|Q7||Feedback on my work has been prompt (Assessment and Feedback)|
|Q11||I have been able to contact staff when I needed to (Support)|
|Q16||The library resources and facilities are good enough for my needs (Learning Resources)|
|Q22||Overall satisfaction rating|
|Q16-Q22 (Learning resources)||- 0.8||Very strong negative correlation|
|Q07-Q22 (Feedback)||0.17||Very weak positive correlation|
|Q1-Q22 (Staff explanations)||0.81||Very strong positive correlation|
|Q11-Q22 (Staff contact)||0.84||Very strong positive correlation|
|Q04-Q22 (Intellectual stimulation)||0.86||Very strong positive correlation|
|Positive correlation||Education only (498 degrees) Correlation||All subjects (18,618 degrees) Correlation|
Exploring student perceptions of the value of staff-student contact
To recap: exploration of the literature suggested that contact with staff can have specific benefits for student engagement, retention and for the ability to understand learning in higher education.
Examination of NSS scores suggested that there appears to be (for 2013 at least) almost as strong a positive correlation between ability to contact staff and overall satisfaction scores as there is between teaching scores and overall satisfaction scores, which provides some support for the idea that staff-student contact is important in student engagement.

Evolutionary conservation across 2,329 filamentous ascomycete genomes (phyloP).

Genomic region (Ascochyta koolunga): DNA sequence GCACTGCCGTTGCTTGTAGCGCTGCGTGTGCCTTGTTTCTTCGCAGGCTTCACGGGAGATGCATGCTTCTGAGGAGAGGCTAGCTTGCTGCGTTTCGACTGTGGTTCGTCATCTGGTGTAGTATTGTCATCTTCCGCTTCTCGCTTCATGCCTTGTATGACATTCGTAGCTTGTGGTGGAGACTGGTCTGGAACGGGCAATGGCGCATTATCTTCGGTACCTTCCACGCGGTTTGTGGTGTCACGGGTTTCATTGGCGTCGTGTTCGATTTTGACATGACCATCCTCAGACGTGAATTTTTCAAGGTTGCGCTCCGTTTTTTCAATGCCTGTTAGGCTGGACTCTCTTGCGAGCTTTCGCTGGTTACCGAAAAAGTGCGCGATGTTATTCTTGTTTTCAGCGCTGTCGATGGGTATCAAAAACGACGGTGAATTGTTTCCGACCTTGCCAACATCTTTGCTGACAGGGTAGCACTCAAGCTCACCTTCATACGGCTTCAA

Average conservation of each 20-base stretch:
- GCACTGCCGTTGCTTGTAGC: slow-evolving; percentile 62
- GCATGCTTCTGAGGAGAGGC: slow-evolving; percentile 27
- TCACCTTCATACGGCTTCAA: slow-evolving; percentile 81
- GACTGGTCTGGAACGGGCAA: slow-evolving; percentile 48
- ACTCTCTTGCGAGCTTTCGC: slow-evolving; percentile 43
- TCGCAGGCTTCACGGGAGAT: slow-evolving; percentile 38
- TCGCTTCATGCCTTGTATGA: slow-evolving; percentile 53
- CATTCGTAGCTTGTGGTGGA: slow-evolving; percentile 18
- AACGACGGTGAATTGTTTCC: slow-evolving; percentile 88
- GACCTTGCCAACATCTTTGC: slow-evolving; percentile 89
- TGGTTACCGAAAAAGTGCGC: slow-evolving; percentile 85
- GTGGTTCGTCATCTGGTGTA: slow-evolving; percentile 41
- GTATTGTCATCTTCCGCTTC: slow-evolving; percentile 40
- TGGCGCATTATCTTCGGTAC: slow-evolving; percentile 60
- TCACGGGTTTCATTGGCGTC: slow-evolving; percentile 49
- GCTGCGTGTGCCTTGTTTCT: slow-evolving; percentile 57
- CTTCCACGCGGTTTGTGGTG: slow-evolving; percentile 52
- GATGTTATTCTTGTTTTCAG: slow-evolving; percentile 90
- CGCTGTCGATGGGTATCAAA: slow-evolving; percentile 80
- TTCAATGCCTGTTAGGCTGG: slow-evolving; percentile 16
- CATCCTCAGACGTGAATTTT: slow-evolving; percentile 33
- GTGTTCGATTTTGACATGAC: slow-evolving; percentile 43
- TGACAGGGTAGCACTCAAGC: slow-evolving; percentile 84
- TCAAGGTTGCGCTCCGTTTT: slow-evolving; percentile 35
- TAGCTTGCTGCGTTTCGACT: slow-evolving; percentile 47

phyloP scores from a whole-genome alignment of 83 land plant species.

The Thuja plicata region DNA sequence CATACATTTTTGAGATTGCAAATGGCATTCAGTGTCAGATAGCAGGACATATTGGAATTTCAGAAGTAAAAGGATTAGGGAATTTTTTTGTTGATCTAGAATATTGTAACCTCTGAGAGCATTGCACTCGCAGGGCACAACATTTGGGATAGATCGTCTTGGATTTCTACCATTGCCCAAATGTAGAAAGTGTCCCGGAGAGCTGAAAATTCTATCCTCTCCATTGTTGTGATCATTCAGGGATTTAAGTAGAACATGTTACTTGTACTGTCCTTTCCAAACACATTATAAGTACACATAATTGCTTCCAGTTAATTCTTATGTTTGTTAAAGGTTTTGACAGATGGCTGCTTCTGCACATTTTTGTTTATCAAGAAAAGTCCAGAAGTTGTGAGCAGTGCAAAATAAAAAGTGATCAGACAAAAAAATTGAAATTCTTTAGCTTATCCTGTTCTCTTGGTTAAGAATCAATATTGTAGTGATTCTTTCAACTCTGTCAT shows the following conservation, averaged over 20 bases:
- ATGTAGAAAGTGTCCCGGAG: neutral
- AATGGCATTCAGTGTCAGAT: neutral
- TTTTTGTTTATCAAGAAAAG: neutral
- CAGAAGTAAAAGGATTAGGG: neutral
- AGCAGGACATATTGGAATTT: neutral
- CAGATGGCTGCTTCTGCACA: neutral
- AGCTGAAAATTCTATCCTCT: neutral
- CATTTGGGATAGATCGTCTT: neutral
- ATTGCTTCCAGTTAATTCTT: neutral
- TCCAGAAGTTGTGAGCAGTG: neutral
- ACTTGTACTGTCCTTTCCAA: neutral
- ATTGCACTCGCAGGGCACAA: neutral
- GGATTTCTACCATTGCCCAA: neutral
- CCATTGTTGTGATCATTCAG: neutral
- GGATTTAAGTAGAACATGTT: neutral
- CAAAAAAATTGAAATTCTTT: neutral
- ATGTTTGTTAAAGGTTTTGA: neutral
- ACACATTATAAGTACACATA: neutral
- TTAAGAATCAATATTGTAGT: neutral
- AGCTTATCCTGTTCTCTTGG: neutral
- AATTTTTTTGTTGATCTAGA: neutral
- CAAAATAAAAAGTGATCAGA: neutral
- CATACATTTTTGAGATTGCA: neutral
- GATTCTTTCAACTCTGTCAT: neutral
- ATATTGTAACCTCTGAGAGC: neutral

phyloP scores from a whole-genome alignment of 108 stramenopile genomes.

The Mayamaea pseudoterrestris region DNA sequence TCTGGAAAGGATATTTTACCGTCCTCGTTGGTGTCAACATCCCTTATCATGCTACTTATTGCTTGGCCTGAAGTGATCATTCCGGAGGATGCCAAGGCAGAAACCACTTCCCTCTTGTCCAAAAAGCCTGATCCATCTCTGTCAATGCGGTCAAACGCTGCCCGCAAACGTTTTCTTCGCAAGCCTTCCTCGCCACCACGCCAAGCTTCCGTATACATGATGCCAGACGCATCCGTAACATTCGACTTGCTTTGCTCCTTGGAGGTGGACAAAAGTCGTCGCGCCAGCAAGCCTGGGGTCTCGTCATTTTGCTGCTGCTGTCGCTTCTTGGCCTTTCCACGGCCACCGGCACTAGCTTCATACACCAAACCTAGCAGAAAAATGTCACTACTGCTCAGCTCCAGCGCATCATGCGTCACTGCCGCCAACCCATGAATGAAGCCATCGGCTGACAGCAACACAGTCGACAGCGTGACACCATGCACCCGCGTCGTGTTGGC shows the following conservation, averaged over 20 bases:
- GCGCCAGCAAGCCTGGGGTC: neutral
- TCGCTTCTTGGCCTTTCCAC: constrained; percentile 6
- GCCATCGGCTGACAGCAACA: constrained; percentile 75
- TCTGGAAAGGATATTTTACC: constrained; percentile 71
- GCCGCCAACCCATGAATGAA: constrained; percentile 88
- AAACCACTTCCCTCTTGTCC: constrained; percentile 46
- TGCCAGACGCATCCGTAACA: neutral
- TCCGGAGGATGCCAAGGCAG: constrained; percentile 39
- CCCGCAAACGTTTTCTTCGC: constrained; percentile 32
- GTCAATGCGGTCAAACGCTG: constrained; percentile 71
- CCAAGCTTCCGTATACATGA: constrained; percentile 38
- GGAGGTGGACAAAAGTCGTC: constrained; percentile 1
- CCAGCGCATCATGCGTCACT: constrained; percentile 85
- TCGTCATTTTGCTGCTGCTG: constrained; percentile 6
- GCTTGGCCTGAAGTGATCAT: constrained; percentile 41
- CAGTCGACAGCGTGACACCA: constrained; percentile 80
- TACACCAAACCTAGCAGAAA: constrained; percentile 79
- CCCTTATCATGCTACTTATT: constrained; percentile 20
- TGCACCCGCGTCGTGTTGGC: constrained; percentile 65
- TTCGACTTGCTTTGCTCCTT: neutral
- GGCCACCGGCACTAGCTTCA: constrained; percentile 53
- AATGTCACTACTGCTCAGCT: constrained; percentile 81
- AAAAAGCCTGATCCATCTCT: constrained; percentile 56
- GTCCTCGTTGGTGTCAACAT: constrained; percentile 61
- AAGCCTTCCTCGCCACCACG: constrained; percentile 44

I next aimed to deepen my understanding of student perceptions of the value of staff contact through an interview with one student (AB): a mature student with a previous professional career who was often consulted by other students. I hoped that her perspectives on staff-student contact would offer new insights.
The limited amount of data, along with the atypical nature of AB, means that conclusions cannot be generalised. Furthermore, since I am a senior member of staff in the School of Education it is possible this also affected AB's responses, and so further caution is necessary when considering the findings.
Data were collected through a single, unstructured interview. This method was chosen to encourage rich description (Newby 2010). Prompts were used to ensure that data collected were relevant to the research questions. Ethical considerations included preserving anonymity in reporting the data; gaining informed consent and ensuring that data were an accurate representation of AB's views.
To ensure accuracy, AB was sent the interview transcript and this report for comment. She confirmed that she was happy with accuracy of the transcript. Data were checked to ensure that no student or member of staff was identified. I used, as a starting point for analysis, the main themes that had emerged from the literature review and the induction project (Jarvis et al 2012).